If we who are dedicated to the mission and principles of higher education are really thinking altruistically, not cynically or purely commercially, about educating billions of those who cannot afford an elite university education, then we need to take back the MOOC, and take back the design of innovation from corporate interests who now claim we academics are incapable of coming up with new ideas. Wrong. Interactive, activist, world-changing conversations, onsite and online, can be a potential and better goal for MOOCs. Our aim the current beta form of the MOOC should help, by its outlines, to help us distinguish what we believe and we seek from the very special worlds we create in classrooms. We should educate the whole person. Our goal should be to help train engaged, enlightened citizens who can make informed decisions and take collective action at the ballot box or in the streets about, say, gang rape in Delhi or assuaging hunger in Darfur or curtailing gun violence in elementary schools in Connecticut. But here’s an important caveat. Knowledge and power cannot be in one direction. This requires a global rather than a Eurocentric canon and decentered perspective. We do not want MOOC Sages falsely preserving the Eurocentric calculus of Leibnitz and Newton and Columbus. To be consolidating and disseminating imperial knowledge even after it is being transformed by global crowdsourced and encyclopedic participation to my mind constitutes intellectual theft, not free education.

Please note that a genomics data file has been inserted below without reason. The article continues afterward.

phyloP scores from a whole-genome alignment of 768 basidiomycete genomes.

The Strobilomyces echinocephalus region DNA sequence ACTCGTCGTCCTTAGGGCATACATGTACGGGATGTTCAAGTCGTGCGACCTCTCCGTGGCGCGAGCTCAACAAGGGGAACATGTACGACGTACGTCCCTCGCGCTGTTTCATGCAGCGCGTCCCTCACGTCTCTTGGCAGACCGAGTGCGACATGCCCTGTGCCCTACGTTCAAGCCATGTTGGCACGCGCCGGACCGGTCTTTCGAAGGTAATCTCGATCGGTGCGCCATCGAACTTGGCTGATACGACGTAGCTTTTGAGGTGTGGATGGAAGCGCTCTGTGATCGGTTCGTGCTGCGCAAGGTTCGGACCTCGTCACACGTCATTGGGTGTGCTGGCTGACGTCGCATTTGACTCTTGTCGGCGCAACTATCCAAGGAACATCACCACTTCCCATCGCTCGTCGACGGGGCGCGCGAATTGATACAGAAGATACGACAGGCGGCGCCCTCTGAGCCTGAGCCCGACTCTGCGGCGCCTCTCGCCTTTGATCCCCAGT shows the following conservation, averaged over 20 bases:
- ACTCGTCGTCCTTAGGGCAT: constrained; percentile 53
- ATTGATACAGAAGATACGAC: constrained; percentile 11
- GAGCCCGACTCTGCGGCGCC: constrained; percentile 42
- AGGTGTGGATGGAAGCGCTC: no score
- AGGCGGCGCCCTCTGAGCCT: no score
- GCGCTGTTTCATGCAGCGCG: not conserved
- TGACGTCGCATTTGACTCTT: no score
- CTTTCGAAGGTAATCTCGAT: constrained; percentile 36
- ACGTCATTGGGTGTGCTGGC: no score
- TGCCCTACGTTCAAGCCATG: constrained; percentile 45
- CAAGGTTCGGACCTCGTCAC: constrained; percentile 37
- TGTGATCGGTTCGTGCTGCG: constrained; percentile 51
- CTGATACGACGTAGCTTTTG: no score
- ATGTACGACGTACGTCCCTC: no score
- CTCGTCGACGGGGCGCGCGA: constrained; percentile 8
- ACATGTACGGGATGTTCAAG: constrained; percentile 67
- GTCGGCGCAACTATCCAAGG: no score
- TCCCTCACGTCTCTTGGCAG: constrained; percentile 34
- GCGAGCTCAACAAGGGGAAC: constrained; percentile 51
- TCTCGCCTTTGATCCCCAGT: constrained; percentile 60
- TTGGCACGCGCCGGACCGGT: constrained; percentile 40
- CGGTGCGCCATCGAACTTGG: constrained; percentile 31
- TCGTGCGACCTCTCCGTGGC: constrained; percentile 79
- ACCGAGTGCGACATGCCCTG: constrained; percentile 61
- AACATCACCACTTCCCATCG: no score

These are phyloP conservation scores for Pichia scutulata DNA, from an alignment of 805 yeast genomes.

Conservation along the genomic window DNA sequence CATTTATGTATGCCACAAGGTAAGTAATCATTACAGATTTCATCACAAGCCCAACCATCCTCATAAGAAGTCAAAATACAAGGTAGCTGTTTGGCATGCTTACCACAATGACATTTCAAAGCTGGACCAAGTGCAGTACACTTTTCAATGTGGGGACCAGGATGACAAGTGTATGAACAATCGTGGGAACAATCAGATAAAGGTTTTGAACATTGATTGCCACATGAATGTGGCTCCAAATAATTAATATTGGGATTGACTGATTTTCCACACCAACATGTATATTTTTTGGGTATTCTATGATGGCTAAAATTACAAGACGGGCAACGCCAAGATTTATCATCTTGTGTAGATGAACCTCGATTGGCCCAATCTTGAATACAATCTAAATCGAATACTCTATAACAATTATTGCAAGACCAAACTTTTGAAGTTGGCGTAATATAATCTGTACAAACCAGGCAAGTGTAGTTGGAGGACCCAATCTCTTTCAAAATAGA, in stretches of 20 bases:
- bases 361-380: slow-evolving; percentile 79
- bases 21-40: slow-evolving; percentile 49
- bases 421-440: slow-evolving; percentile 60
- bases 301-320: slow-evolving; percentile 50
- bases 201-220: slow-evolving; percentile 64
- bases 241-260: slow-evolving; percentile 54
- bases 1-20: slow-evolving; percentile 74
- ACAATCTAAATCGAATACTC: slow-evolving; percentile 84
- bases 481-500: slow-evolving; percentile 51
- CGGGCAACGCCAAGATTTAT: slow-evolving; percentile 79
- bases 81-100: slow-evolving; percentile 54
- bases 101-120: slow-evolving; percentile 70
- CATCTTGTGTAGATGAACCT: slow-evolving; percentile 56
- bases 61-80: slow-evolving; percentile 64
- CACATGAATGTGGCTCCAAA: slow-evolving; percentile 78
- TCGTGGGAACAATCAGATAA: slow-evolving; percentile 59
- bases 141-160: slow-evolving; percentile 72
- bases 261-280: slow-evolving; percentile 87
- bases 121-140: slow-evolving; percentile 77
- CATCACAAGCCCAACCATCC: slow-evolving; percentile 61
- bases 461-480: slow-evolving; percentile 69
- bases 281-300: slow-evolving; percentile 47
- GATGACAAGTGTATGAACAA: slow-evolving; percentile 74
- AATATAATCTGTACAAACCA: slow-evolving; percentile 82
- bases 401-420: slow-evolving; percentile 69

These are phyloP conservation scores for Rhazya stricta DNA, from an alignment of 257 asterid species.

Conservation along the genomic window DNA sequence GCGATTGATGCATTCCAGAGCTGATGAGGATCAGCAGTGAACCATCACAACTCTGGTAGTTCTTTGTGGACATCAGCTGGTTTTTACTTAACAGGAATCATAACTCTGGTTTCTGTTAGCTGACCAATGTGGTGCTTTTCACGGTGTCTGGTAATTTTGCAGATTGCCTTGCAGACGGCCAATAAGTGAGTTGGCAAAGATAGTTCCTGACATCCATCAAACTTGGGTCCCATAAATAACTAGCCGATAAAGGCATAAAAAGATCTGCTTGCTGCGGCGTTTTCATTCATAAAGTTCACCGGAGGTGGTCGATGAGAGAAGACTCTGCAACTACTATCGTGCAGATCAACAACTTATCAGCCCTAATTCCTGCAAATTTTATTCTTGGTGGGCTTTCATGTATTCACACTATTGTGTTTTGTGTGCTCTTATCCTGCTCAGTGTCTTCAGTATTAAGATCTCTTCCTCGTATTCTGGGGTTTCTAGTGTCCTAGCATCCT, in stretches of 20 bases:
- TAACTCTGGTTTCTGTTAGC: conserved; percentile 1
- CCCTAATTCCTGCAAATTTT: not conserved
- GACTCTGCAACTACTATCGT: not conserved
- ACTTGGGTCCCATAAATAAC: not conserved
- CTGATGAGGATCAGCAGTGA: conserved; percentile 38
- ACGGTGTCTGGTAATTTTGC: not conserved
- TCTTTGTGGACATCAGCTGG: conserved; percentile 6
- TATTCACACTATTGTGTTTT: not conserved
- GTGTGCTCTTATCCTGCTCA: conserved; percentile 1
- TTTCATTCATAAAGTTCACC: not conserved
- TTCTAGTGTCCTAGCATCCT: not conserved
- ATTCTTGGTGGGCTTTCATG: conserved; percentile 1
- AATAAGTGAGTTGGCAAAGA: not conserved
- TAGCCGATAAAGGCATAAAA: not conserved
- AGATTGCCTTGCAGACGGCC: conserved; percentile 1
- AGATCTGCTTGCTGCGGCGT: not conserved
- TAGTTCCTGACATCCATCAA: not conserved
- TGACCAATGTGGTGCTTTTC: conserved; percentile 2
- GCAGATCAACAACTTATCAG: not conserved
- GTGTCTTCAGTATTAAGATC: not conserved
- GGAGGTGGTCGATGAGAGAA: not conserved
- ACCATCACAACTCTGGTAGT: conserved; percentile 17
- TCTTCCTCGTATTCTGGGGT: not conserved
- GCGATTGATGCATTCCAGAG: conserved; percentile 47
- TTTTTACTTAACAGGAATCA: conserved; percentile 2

To truly reimagine the university in view of new avenues of access, diversity, and equity, we need once again to reactivate and reconceive the liberal arts for our time. That means integrating the newest technologies but also calling upon our traditions of historical, theoretical, socio-cultural, and multicultural inquiry to think through the risks and opportunities offered to us by the technologies that shape our world. It makes no sense, given the open architectural affordances of the Internet, to separate technology from the human and social context of knowledge-making in the 21st century. It is time to rethink what we mean by “general education” and to reposition the humanities centrally, as what I’ve been calling a “start up curriculum for resilient global citizenship.” That phrase borrows Guattari’s idea of resilience in Three Ecologies for an ecosystem where open participation feeds to and from worlds that are simultaneously both virtual and material. These principles should be infused through every aspect of a revitalized university, one where, for example, the life of the mind is the heart of the city—and vice versa. In 2013, no one should be massively scaling an outmoded Industrial Age model of education. We should all be meaningfully remodeling our institutions for the best possible version of the world we live in now.